Alexander, Salazar Introduce Bipartisan Legislation to Provide Permanent Funding for Land and Water Conservation Fund

Posted on June 23, 2006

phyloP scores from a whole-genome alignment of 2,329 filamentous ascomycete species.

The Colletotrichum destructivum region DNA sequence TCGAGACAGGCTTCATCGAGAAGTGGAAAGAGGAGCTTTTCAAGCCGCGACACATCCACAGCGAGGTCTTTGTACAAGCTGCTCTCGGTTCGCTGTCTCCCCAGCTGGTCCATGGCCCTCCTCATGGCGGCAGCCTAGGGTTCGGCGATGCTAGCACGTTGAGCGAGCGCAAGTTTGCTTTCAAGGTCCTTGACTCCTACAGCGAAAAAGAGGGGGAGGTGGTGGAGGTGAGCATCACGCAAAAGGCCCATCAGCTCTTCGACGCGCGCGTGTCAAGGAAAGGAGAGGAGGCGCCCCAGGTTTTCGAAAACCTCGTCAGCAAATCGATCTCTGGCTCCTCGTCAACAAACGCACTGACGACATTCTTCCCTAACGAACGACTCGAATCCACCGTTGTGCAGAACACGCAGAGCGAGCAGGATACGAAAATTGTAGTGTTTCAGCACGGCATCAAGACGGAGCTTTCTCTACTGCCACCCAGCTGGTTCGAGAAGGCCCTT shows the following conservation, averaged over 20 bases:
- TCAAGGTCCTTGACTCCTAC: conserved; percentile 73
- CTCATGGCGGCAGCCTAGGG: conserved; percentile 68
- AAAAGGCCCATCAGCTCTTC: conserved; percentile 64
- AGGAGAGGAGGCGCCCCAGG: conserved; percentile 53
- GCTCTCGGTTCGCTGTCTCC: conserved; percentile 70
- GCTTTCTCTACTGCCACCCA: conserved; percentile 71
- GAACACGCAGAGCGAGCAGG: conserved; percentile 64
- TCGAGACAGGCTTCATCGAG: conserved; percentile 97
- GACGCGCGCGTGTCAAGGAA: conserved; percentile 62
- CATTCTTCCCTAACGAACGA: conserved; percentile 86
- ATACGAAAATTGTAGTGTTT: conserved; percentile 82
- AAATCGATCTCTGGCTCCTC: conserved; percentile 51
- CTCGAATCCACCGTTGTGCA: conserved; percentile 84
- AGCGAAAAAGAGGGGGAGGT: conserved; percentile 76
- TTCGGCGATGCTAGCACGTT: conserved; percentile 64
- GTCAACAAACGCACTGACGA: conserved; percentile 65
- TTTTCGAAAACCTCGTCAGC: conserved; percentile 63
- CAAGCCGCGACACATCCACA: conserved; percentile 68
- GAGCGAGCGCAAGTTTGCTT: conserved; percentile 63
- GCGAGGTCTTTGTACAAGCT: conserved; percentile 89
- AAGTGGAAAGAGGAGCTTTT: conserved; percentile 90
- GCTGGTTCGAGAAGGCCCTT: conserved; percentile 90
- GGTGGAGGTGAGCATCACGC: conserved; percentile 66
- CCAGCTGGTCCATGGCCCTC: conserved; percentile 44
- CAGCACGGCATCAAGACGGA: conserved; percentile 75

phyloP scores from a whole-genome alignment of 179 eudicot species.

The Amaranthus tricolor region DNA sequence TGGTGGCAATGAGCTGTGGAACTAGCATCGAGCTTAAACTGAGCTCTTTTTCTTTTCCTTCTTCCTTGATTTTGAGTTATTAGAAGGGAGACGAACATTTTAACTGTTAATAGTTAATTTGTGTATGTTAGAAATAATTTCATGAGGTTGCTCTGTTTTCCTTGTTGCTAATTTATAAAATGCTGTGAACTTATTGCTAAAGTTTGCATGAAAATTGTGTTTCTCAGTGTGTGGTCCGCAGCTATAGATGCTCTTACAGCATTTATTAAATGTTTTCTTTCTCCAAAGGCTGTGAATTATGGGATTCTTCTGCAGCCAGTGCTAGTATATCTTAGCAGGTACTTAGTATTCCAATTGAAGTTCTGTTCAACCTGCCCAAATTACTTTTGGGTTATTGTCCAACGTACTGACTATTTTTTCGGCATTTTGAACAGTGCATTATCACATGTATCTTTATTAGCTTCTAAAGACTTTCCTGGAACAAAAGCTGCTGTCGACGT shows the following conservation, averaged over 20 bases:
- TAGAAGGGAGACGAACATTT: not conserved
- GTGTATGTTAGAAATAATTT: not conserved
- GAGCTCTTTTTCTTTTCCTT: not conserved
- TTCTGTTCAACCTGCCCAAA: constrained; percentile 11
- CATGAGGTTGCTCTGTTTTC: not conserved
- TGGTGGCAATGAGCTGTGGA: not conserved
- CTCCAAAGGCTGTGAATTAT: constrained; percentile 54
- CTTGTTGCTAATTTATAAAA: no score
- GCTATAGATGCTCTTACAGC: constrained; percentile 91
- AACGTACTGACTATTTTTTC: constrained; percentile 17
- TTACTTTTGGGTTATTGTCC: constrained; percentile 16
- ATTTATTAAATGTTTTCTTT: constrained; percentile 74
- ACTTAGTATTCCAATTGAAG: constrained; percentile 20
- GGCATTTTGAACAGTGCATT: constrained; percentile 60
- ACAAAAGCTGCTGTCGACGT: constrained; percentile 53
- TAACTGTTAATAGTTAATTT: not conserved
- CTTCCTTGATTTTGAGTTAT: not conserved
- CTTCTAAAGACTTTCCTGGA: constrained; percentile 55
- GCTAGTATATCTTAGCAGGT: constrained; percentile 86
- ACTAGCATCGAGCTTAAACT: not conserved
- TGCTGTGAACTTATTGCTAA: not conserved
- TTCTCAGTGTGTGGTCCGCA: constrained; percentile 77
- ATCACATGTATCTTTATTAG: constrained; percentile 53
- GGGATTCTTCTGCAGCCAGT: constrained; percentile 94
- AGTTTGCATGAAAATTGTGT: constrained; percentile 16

U.S. Senators Lamar Alexander (R-TN) and Ken Salazar (D-CO) today introduced the Land and Water Conservation Fund Investment Act, bipartisan legislation to provide $450 million annually from future lease sale area 181 revenues to the Land and Water Conservation Fund (LWCF) stateside grants program. Lease sale area 181 is located in the eastern Gulf of Mexico. When the area is open for drilling, oil and gas companies will pay the United States Treasury fees to drill there. This bill would ensure that Treasury allocates $450 million from those revenues to the stateside LWCF. “When I served on President Reagan's Commission on Americans Outdoors, the wisdom of a conservation royalty was widely recognized,” Alexander said. “The premise is simple: if drilling for oil and gas creates an environmental impact, it makes sense to use some of the proceeds to create an environmental benefit. It also provides a solution for funding conservation efforts in a time of tight budgets.” “Congress acted on a remarkable vision in 1964 when it promised to reinvest revenues from oil and gas drilling into parks, trails, and open spaces,” Salazar said. “In recent years, we have failed to keep this promise. Now we should recommit to Congress’ vision for the Land and Water Conservation Fund so that LWCF can fulfill its mission and so that we and future generations can continue to enjoy the great outdoors.” Congress established the Land and Water Conservation Fund in 1964 to meet America's needs for outdoor recreation opportunities, wildlife habitat conservation and open space. During its first 40 years, the LWCF provided more than 40,000 grants to state and local governments, and LWCF sites can be found in 94 percent of America’s counties. Since the early 1980s, the LWCF stateside grants program has been consistently underfunded. While funding has declined, demand for conserved areas has dramatically increased. Since the Land and Water Conservation Fund was first established, the population of the United States has grown by more than 40 percent, putting more pressure on open spaces. Alexander, chairman of the Energy Subcommittee, served as chairman of President Reagan's Commission on Americans Outdoors, which recommended a conservation royalty – using offshore oil drilling revenues to fund fully federal and state conservation programs. Senator Salazar, also a member of the Energy Committee, led the effort to create the Great Outdoors Colorado (GOCO) program, was executive director of the Colorado Department of Natural Resources and created the Youth in Natural Resources program.